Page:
In this post, we said we were going to talk about the impact of Josh Duggar’s alleged offenses on his victims, and we are, but we’re not going to talk about his specific victims. An important consequence of the release of the 12-year-old police report is the revictimization of the people Josh molested, specifically his sisters who are easily identifiable from the police report. We feel strongly that they and others have the right to privacy and we’re saddened that they have been so easily identified and revictimized through the release of the police report.
While we feel strongly about their right to privacy, we also feel that the victims of sexual abuse need and deserve a voice. We can talk in generalities about how sexual abuse and assault impacts the abused, but these impacts vary widely based on the individual, their age at the time of the abuse, the type and duration of the abuse/assaults, their support network, and treatments received. Writing about the victims of sexual abuse in generalities would do an injustice to the nuanced nature of their experiences.
After that post went live, over the course of 24 hours we heard from a number of readers who wanted to share how sexual abuse had affected their lives. Julia and I also heard from a number of our friends who wanted to tell us about the abuse they experienced in their youth. It has made us realize that everybody knows somebody who has experienced sexual abuse, you just may not know who they are right now.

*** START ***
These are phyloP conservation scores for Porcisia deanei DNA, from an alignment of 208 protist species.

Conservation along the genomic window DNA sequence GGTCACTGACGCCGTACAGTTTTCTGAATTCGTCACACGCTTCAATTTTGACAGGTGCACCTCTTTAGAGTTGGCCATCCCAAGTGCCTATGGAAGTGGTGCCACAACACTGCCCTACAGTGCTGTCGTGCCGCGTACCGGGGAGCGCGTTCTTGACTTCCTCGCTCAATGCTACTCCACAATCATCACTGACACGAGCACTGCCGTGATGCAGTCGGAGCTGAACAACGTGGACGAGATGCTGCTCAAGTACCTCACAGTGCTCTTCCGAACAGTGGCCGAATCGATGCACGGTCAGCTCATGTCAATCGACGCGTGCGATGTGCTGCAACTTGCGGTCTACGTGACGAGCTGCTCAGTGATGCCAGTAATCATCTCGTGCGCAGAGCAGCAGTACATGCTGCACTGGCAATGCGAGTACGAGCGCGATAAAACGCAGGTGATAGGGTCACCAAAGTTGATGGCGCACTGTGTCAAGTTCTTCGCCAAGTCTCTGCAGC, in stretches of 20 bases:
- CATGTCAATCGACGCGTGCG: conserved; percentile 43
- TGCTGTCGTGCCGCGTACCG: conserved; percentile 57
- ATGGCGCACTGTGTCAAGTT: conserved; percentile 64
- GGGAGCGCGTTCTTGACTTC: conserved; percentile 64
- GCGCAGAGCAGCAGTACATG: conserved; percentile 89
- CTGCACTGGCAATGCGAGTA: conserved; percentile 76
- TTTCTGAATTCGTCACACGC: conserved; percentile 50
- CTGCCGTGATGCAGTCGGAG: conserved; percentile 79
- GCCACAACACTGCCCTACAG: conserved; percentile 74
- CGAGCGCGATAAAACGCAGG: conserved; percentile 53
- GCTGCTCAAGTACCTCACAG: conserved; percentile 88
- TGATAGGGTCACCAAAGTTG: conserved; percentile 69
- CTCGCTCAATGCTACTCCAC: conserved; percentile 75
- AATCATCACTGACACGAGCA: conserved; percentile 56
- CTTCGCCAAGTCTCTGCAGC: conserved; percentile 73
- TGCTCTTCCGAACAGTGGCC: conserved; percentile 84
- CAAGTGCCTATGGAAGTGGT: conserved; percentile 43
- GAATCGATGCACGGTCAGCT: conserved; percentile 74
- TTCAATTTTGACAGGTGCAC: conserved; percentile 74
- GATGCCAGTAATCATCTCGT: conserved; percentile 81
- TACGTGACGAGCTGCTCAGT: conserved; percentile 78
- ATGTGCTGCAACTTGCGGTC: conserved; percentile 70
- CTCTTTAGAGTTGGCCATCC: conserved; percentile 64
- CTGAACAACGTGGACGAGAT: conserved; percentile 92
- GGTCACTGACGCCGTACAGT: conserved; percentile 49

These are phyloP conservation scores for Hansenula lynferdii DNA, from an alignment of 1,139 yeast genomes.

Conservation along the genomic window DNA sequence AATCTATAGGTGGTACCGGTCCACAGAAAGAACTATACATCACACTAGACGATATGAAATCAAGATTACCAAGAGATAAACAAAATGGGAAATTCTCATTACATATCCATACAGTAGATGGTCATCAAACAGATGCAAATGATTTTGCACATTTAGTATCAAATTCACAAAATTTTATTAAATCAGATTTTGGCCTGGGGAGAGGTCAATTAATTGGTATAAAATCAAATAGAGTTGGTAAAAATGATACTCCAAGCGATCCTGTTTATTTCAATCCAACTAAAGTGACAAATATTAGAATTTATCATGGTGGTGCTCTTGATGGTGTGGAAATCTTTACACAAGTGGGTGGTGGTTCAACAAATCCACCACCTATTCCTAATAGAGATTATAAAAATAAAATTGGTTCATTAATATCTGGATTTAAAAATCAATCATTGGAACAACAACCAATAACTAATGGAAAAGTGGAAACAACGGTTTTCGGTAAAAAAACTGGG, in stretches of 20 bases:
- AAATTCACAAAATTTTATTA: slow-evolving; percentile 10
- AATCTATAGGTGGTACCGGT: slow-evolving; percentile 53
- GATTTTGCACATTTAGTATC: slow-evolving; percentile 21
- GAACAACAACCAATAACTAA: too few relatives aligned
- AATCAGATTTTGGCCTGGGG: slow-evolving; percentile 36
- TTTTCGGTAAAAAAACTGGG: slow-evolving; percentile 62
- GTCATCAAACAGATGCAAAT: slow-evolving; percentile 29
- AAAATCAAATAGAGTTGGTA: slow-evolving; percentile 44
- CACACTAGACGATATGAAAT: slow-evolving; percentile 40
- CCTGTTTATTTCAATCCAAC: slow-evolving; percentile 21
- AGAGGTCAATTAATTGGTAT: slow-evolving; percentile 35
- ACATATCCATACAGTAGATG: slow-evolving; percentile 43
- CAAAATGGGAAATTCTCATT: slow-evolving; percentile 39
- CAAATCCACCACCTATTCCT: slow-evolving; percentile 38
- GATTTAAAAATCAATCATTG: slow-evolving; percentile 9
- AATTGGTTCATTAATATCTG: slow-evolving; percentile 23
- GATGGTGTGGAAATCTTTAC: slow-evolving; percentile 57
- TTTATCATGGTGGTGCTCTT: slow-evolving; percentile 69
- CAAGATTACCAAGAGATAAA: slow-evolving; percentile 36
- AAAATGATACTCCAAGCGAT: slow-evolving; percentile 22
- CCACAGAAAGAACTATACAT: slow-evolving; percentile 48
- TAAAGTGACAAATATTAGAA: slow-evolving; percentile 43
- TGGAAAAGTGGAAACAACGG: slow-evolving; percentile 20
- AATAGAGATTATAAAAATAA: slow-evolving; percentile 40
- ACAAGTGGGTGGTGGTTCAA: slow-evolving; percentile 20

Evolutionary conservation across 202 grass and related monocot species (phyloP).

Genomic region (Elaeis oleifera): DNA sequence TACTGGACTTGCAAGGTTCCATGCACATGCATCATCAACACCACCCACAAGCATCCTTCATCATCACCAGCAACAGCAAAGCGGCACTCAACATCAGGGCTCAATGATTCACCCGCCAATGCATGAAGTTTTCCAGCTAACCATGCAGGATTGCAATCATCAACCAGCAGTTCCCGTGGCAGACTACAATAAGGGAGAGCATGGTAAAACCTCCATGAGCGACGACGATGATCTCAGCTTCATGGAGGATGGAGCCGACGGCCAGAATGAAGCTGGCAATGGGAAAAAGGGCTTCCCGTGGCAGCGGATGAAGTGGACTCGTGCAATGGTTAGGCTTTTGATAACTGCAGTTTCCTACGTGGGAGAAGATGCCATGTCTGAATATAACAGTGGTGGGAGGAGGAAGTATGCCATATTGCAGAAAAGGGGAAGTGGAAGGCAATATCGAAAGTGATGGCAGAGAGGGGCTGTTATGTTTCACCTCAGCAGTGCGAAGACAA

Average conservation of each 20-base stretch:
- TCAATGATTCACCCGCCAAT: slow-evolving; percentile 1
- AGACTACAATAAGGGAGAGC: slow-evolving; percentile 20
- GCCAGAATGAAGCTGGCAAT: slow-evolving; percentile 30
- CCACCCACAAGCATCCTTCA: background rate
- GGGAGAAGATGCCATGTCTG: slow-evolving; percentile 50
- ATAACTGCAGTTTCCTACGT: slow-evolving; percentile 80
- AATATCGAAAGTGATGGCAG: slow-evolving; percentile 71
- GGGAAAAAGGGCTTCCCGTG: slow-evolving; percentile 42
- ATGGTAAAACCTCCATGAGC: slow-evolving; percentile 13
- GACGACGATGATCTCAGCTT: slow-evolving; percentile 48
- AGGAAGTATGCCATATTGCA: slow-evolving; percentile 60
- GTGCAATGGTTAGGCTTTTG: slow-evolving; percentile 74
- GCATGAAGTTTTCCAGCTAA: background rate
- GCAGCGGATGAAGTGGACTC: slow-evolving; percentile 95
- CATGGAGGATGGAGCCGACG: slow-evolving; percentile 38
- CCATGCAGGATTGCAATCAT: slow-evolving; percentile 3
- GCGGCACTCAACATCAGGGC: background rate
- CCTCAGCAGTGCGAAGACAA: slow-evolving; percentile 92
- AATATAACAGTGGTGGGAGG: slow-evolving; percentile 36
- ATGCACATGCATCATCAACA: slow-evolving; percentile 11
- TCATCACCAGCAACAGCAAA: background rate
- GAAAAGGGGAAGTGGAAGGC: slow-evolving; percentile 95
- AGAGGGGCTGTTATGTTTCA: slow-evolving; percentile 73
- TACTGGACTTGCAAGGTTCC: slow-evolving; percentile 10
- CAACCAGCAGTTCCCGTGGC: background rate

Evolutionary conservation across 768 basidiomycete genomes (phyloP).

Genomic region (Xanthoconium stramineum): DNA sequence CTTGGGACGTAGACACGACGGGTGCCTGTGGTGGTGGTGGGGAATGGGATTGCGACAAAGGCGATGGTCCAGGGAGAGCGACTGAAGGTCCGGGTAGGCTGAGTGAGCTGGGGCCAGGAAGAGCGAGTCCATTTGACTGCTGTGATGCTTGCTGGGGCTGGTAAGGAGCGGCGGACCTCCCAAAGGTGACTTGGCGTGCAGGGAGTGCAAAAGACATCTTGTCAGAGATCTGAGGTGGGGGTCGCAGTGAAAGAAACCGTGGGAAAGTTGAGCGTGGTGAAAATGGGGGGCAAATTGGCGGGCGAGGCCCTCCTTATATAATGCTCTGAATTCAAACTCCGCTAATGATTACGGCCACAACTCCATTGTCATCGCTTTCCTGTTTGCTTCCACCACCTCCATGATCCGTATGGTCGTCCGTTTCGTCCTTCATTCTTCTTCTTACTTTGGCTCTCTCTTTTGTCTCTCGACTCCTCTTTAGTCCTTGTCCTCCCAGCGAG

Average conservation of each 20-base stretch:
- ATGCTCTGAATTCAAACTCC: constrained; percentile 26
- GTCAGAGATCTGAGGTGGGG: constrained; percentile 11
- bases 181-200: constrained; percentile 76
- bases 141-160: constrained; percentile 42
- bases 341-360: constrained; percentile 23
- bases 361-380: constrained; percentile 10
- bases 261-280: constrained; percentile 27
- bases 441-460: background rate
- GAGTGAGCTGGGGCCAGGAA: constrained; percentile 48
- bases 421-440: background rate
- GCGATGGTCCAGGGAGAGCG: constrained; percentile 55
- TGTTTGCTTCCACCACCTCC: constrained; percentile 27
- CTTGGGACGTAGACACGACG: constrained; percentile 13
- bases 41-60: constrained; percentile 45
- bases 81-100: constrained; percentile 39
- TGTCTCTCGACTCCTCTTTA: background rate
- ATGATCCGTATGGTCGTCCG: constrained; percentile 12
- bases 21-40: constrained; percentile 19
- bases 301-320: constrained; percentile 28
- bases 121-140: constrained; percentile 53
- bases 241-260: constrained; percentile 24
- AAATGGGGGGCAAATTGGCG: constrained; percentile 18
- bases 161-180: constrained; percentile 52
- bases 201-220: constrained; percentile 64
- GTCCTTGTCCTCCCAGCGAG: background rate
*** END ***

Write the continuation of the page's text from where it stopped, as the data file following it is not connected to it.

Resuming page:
Five of those who wrote in have agreed to anonymously share how the abuse they experienced has affected their lives as adults, to help give a voice to those who may be suffering in silence:
“I was very young, but it was obviously very confusing and detrimental to my emotional state and I was also suicidal by the time I was 11. I was not a confident young woman and eventually at the age of 25 left my hometown with the major goal of finally getting a handle on my life. I relay my story whenever someone tells me they were raped or sexually abused. Sadly, about once a year. I think it’s a surprise to most folks that I was also abused and I tell them so they know they aren’t alone. So they know it doesn’t define them as a person, that it is their choice and within their power to make their life decisions. The experience can make a person feel as though they can’t control anything in life, which can spiral into a wasted life when decisions are made for them. Once I decided I wasn’t a victim and being molested would not define me, I took action. And once I took action, I realized the hardest part was already behind me. It was very liberating to understand how resilient I am. I am also a more compassionate person given my history. I feel that everyone has a sad story, we should be kind to each other. Human to human.”
“As a 40+ year survivor of multiple sexual abusers … my life has been irreparably altered. Cumulatively all this trauma, (plus other life experience) has destroyed my natural responses to typical events. Hard truth: I will never see the world without the combined lens of betrayal, loss of childhood innocence, physically damaging sexual experiences, and unrelenting terror. However, despite those layers of horror, and with full understanding that I am a product of my history, I wholeheartedly refuse to be a victim to it.”